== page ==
A rare debate on Keynesian economics

You cannot imagine how rare a moment it was last night to be debating Stimulus versus Austerity. No one takes these things on, from the austerity side because hardly anyone actually understands what’s wrong with Keynesian economics as a theoretical issue, and from the Keynesian side because it is almost impossible to defend based on its theory. From the nature of the discussion, Keynesian theory is now defended only on sentiment and reflex. People want to do something, and raising government spending is in all the textbooks so we keep on doing it. Raising demand just seems obvious, which is why economics once explained why it was a terrible mistake. It is not obvious why public spending is bad for growth and jobs. And of course, infrastructure is a good thing so we should have more of it and therefore government spending is essential, whether you can afford it or not.

As for my own presentation, when in a public forum, you basically say what comes into your head, and you hope that what actually comes to mind is appropriate to the mood of the room and the case you wish to make. The one thing I told myself before I began is not to argue in the way it used to be done by John Stuart Mill, which was to point out how absolutely ridiculous the position held by other side was. He was particularly scathing on anyone who actually thought Keynesian economics had any merit at all – the carrier in his day being Malthus who had argued that demand deficiency (a general glut) was the cause of recessions, therefore requiring a stimulus to bring them to an end. But alas, in the midst of it, I found I was no better than JSM. The notion that we can wilfully waste our productive potential and that this will create jobs is so ridiculous that I just had to point it out just like that. What kind of a profession is economics if such obvious nonsense can sit at its very core?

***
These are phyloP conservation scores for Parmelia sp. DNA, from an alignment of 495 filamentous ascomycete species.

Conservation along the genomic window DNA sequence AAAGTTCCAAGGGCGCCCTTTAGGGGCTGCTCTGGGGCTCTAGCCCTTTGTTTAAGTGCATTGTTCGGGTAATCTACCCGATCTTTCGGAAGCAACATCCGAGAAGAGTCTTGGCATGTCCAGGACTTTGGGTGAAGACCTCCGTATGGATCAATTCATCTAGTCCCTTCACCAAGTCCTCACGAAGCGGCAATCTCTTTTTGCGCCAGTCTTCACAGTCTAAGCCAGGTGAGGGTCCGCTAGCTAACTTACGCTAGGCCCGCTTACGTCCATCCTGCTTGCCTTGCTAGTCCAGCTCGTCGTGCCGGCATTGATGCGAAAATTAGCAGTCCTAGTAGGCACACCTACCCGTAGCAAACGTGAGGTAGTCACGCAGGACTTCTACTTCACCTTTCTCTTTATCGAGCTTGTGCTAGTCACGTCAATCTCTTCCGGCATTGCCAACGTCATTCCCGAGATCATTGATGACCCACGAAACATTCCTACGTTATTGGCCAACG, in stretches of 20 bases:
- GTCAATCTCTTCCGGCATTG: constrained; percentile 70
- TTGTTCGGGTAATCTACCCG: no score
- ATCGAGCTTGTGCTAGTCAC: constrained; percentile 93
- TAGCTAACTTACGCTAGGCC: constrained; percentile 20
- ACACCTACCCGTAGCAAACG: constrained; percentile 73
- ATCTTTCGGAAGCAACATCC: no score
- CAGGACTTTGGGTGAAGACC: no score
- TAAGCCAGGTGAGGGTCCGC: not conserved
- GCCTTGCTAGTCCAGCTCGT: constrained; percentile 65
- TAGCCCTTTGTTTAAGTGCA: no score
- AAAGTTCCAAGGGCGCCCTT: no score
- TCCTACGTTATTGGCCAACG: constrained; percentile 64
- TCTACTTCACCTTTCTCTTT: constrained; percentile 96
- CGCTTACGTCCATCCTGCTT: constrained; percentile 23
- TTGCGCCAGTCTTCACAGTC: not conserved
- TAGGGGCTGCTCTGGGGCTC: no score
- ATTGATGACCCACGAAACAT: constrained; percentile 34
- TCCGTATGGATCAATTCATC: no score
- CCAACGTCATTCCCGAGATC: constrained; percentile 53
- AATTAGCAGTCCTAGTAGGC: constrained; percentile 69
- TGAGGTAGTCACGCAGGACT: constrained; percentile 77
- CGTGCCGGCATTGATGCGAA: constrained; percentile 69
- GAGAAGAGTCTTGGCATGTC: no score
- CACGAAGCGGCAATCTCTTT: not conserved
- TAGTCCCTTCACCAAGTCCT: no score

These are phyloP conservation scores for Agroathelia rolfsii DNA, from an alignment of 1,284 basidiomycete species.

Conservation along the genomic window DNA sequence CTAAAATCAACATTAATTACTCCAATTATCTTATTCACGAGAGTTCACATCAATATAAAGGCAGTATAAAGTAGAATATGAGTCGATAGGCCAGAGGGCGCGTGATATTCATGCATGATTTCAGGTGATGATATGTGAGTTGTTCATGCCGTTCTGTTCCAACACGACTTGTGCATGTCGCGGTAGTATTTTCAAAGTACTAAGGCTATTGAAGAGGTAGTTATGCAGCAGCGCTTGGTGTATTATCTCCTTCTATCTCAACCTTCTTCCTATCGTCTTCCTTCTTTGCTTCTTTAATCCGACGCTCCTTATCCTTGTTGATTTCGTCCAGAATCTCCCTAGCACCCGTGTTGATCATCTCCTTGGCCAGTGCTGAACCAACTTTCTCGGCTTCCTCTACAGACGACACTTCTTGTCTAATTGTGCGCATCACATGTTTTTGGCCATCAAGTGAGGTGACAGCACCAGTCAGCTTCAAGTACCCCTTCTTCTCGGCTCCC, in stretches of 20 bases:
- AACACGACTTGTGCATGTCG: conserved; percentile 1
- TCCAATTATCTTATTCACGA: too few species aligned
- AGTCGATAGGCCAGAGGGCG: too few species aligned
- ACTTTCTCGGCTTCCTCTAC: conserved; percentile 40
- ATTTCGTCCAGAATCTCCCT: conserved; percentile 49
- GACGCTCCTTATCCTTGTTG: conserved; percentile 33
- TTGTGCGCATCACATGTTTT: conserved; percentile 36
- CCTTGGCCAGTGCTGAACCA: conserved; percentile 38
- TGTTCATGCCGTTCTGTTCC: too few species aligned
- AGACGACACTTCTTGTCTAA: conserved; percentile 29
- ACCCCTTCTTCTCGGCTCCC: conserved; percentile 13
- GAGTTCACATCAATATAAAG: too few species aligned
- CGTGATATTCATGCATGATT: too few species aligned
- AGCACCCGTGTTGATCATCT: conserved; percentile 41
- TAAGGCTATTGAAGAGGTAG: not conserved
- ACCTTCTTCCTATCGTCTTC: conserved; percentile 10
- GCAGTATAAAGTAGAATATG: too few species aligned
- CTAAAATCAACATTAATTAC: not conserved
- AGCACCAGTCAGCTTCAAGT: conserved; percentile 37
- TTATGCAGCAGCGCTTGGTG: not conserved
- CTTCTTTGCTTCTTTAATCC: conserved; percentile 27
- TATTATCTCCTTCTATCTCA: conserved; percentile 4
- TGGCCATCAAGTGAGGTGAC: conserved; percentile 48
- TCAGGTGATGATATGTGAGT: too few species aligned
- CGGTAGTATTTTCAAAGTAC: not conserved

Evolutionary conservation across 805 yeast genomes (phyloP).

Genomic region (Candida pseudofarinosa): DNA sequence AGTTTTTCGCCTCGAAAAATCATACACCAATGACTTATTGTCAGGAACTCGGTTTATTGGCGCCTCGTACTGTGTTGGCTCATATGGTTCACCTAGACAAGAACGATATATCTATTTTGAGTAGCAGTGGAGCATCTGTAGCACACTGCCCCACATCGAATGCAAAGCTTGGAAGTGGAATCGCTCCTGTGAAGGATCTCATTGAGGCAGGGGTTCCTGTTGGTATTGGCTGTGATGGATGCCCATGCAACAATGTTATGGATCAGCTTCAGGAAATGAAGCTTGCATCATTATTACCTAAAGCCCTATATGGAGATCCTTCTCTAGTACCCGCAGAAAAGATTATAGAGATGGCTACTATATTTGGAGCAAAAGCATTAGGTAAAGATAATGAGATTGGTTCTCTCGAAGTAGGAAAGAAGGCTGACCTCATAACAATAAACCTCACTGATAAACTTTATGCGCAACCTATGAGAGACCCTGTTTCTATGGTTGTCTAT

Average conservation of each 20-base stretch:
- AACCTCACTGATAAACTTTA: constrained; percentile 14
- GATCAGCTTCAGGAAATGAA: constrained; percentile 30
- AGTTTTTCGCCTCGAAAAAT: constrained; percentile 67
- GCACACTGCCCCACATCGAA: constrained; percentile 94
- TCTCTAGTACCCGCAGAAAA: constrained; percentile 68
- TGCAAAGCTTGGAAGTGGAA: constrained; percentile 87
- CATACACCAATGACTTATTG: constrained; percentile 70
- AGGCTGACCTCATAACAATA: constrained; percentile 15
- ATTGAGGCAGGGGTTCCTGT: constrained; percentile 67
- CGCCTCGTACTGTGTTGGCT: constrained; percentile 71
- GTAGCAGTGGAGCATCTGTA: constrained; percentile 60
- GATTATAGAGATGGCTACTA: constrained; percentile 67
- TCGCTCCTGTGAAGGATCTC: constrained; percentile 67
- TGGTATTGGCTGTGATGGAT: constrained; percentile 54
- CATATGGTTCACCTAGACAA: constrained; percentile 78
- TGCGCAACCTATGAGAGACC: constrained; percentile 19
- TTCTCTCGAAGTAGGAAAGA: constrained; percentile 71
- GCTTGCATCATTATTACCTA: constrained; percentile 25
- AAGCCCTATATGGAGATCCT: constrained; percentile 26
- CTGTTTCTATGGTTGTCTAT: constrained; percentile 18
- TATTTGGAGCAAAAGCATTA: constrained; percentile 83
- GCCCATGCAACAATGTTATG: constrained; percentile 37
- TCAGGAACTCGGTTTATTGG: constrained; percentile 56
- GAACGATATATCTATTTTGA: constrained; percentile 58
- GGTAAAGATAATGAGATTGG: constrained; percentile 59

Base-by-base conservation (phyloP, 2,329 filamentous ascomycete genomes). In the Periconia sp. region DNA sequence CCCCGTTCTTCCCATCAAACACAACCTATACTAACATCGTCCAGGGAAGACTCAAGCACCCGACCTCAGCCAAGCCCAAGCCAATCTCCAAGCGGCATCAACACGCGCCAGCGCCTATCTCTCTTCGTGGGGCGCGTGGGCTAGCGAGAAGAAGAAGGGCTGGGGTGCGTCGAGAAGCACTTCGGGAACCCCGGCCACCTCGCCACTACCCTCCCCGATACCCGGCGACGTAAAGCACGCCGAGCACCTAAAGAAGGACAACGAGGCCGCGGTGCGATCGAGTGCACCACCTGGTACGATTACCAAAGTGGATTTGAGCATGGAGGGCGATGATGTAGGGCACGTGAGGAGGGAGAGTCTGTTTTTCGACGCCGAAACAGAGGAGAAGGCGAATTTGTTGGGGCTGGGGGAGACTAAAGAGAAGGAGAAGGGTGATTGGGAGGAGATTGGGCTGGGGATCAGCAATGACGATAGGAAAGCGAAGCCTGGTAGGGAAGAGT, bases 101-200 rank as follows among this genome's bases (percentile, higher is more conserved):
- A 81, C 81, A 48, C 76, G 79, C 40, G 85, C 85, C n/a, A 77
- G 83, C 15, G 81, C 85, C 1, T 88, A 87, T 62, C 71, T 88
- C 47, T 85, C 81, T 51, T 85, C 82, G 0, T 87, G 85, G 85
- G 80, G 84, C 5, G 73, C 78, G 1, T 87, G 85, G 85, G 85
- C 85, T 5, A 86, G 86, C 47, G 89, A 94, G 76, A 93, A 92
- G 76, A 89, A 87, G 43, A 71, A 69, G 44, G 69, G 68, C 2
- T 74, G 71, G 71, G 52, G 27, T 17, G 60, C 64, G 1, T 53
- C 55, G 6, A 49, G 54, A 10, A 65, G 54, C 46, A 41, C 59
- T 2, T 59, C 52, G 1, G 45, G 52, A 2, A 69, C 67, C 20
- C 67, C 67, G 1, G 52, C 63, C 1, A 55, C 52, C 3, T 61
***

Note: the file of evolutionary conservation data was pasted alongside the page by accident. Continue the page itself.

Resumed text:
But it’s not just theory we are dealing with. I have been on about this since the start of the stimulus packages in 2009, not one of which has brought recovery, and every one of which has had to be abandoned. They are economic poison, so why doesn’t our economic theory explain why they don’t work, rather than encouraging governments to try these experiments which inevitably fail? For me, I have no answer; you would have to go to a social psychologist to work it out.

But as I said at the start, it seems partly reflex, since this is all we have taught for 70 years, and partly sentiment, since we think we should do something. If it comes to that, I think we should do something too, but since lowering taxes on our businesses is so contrary to the anti-capitalist ethos that pervades more than just the left (but the left almost root and branch), the cure to many such people is worse than the disease. Better people should live in poverty, remain unemployed and individuals remain dependent on the government than that business profits should go up.

Anyway, a very interesting night demonstrating just how completely empty Keynesian economics is. Since the defence of the stimulus as presented was to show how the Greek economy had collapsed after international support had been removed, and that in Australia, although the data show that consumer demand ought to be rising by four percent but is only rising by two and a half percent – demonstrating apparently that we are being overly cautious and saving too much. It was also argued that capital spending is lower than expected given what it ought to be, and that real growth in incomes is flat! I can only say, that these seemed to be the kinds of things I wanted to get across. How that amounts to a defence of the stimulus I have still not been able to work out. What I do understand is that you need a heavy dose of classical economic theory to see why the economy remains flat. What will continue, I expect, is that we will teach what we teach in our economics classes, and governments will keep doing other kinds of things which are described as austerity. I just say again, that you won’t make sense of what is going on if you still think that Y=C+I+G gives you any insight at all into how an economy works.

My thanks to Joe Dimasi and the Economic Society for setting this up and to Alan Oster for his presentation of the other side.

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